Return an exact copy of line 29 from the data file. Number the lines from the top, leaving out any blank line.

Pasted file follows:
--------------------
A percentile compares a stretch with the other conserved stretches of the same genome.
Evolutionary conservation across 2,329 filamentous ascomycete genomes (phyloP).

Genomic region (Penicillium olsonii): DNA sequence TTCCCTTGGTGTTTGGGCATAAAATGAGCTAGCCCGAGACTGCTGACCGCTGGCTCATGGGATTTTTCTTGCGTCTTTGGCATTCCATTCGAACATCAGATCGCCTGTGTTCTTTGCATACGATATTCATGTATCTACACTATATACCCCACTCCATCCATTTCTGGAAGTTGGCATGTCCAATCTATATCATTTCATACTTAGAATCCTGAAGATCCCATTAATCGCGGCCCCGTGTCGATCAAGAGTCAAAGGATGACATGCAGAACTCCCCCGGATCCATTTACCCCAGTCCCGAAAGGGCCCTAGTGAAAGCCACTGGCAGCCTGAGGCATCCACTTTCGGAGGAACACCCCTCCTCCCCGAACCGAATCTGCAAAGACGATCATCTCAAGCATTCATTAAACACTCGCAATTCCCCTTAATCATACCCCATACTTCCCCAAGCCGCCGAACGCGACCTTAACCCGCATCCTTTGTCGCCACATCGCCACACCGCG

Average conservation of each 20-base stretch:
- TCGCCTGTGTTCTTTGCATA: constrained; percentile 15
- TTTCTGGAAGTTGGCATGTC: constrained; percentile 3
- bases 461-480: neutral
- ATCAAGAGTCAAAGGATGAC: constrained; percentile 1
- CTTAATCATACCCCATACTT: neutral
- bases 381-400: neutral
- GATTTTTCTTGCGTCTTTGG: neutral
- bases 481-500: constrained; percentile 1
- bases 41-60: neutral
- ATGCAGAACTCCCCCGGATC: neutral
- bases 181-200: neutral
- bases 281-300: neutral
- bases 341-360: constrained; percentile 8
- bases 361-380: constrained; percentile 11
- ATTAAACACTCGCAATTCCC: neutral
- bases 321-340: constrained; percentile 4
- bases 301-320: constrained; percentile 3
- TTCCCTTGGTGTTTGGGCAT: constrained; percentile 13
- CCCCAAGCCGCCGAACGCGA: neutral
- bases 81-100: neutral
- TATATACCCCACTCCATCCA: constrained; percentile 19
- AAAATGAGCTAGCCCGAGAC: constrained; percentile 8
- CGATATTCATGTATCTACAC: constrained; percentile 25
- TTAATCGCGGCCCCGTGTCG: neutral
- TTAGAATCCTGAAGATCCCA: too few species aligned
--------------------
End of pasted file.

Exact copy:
- TTAGAATCCTGAAGATCCCA: too few species aligned